Companies that refuse to negotiate or reject the government’s “maximum fair price” would face a steep excise tax as high as 95% of the drug’s U.S. sales or forced withdrawal from Medicare and Medicaid. The pharmaceutical industry, the U.S. Chamber of Commerce and six individual drug companies object to those terms. They are challenging the Biden law as unconstitutional and are seeking to block the new negotiations — a fact that the president and Democrats point to proudly and are likely to continue to highlight throughout election season. Biden posted on social media Tuesday: “For years, Big Pharma blocked us from allowing Medicare to negotiate lower drug prices. Keeping prices high to increase profits and extend patents to suppress fair competition. This time, we beat Big Pharma.”
Big Pharma says the fight isn’t over, though.
Stephen J. Ubl, president and CEO of the Pharmaceutical Research and Manufacturers of America, the industry’s largest trade group, called the government announcement “the result of a rushed process focused on short-term political gain rather than what is best for patients.” He said many of the drugs on the list already have significant rebates and discounts and warned about political interference in the marketplace. “Giving a single government agency the power to arbitrarily set the price of medicines with little accountability, oversight or input from patients and their doctors will have significant negative consequences long after this administration is gone,” he said in a statement.
Manufacturers of the 10 drugs announced Tuesday said that the new law threatened their research and development efforts and could curb innovation. “Boehringer Ingelheim, which makes Jardiance, and Bristol-Myers Squibb, which makes Eliquis, argued that their drugs were being targeted because they benefit so many — leading to higher spending — and not because they charged too high of a price,” The Washington Post notes.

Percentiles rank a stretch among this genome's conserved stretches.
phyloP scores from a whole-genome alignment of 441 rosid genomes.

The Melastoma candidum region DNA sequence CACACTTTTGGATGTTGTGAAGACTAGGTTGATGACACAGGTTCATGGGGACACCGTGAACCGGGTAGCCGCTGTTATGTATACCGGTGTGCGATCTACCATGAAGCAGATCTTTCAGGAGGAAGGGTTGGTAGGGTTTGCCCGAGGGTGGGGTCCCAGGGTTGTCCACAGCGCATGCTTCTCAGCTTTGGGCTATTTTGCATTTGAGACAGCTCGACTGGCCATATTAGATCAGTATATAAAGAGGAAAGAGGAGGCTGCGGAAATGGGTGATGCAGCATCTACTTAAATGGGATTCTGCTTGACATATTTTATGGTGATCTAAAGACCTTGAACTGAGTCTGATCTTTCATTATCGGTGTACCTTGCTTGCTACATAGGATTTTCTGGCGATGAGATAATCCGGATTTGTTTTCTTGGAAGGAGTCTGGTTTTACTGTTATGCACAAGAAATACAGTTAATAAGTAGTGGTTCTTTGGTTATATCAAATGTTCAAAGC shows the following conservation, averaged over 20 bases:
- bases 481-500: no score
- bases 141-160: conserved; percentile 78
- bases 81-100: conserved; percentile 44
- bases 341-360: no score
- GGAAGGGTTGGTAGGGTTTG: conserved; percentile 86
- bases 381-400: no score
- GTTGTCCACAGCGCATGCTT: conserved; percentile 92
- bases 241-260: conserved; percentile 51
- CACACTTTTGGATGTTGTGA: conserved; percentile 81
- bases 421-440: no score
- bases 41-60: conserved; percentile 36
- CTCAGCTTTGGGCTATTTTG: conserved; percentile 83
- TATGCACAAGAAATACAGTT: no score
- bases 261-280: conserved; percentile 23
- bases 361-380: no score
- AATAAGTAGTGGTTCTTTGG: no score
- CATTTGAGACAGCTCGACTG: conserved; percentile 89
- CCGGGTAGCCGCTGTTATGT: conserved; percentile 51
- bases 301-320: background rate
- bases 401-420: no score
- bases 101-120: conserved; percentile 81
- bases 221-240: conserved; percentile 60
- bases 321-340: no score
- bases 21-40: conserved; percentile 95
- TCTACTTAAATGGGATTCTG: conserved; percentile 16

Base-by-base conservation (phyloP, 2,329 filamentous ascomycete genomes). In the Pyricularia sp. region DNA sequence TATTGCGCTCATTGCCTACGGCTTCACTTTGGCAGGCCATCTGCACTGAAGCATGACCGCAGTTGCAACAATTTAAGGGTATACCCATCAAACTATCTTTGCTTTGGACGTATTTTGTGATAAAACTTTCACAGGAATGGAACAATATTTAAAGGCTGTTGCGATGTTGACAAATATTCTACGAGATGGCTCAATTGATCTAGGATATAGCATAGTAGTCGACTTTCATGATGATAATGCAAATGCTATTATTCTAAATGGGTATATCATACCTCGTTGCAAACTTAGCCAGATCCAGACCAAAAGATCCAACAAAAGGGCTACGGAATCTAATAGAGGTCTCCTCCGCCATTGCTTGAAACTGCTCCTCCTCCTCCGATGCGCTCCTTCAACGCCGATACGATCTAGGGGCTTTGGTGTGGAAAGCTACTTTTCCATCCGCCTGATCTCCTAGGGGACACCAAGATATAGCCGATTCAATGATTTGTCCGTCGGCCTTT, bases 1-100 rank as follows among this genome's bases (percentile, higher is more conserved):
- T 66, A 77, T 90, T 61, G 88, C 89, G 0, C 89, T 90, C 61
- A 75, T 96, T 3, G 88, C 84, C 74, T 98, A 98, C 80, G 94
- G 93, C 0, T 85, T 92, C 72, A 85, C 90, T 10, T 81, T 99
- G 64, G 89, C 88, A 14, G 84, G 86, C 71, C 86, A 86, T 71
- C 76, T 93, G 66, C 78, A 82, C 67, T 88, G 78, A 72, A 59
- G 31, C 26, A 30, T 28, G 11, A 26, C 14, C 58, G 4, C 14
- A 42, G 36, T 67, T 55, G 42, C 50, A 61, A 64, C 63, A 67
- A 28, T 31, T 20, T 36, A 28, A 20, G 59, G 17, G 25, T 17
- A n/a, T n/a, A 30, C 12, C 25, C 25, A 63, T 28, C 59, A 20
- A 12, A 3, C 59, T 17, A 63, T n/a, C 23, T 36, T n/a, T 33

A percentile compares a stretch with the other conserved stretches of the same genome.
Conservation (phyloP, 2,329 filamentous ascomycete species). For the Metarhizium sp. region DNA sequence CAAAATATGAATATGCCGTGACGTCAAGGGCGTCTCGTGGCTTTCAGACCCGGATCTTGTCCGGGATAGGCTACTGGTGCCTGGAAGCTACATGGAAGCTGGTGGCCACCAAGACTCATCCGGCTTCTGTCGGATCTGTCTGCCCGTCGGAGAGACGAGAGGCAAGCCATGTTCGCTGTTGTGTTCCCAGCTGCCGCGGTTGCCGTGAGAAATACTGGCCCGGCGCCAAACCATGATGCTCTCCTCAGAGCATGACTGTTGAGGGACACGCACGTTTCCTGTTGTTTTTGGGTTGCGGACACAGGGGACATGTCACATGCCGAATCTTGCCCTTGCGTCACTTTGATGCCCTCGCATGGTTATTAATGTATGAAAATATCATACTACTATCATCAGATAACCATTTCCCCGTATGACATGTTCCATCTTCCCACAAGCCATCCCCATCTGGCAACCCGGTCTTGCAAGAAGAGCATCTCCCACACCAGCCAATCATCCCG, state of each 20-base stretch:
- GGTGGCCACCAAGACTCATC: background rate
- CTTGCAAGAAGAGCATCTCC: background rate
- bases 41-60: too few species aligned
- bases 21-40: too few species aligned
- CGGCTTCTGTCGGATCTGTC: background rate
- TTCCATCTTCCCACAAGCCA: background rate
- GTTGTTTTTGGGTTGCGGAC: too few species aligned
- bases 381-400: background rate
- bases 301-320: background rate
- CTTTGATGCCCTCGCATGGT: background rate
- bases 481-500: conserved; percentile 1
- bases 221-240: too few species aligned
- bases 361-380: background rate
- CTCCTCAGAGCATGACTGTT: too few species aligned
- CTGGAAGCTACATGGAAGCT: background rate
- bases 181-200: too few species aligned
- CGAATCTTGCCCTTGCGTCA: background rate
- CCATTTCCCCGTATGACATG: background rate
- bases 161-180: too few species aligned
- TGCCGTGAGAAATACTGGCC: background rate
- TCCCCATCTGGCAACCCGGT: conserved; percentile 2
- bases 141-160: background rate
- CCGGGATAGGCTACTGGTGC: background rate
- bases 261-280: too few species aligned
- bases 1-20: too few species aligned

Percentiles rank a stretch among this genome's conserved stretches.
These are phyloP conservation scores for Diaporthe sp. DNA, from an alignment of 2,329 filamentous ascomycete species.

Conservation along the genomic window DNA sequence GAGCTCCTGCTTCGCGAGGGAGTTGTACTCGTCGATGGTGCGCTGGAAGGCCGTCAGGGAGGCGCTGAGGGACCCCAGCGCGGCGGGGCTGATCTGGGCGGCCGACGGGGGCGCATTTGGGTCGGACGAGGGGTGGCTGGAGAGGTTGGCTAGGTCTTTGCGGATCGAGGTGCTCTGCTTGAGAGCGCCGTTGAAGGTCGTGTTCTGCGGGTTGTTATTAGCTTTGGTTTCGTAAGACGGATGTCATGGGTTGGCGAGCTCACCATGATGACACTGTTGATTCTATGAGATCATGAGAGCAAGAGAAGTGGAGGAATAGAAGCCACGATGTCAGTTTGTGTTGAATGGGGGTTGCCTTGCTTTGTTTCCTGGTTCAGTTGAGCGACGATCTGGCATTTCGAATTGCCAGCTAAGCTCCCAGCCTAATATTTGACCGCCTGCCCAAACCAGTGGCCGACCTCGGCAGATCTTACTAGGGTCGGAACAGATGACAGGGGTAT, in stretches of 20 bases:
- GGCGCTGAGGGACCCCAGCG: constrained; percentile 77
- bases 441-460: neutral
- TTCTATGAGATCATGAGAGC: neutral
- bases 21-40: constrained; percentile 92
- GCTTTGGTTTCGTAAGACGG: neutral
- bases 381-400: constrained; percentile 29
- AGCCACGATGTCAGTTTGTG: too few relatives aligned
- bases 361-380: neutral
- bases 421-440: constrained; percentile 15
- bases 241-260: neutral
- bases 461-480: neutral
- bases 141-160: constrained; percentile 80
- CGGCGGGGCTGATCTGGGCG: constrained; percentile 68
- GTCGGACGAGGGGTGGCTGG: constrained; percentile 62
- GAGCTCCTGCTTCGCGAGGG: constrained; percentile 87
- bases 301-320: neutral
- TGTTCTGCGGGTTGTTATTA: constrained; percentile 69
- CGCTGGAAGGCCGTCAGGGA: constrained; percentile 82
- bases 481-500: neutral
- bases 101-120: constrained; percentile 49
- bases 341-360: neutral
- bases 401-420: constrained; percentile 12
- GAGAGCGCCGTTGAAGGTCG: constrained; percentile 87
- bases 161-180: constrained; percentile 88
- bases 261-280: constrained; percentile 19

The bottom line: Experts have tended to side with the Biden administration regarding the legality of the new drug pricing program, but the court challenges will take time to play out. The savings from the negotiations could be significant, but they’re also still years away.
Number of the Day: 1.5
The number of job openings in the U.S. labor market fell to 8.8 million in July, a decrease of 338,000 from the month before, according to the latest Job Openings and Labor Turnover Summary (JOLTS) report from the Bureau of Labor Statistics. As the number of available jobs continues to decline month over month, the ratio of open jobs to job seekers has fallen to 1.5 — meaning there were one and a half jobs available for every person looking for work in July. That’s the lowest ratio since September 2021, although the measure is still higher than it was before the Covid-19 pandemic.
“While most Americans who want a job have one, it is not as easy to find new work as a year ago,” Bill Adams, chief economist at Comerica Bank, wrote in a note, per Axios. “Hires and quits are back to their pre-pandemic levels, and job openings are falling rapidly.” The quits rate, which gives economists a sense of how confident workers are about finding better jobs, fell to 2.3% in July, about where it was before the pandemic.
While that may be less than stellar news for job seekers, officials at the Federal Reserve worried about the effect of tight labor conditions on inflation will likely see the latest report in a more positive light. “This is a really good sign for a cooling labor market, but it’s not a cool labor market yet,” Layla O’Kane, a senior economist at Lightcast, told The New York Times. “There’s some way to go before we think we solved some of the labor market tightness.”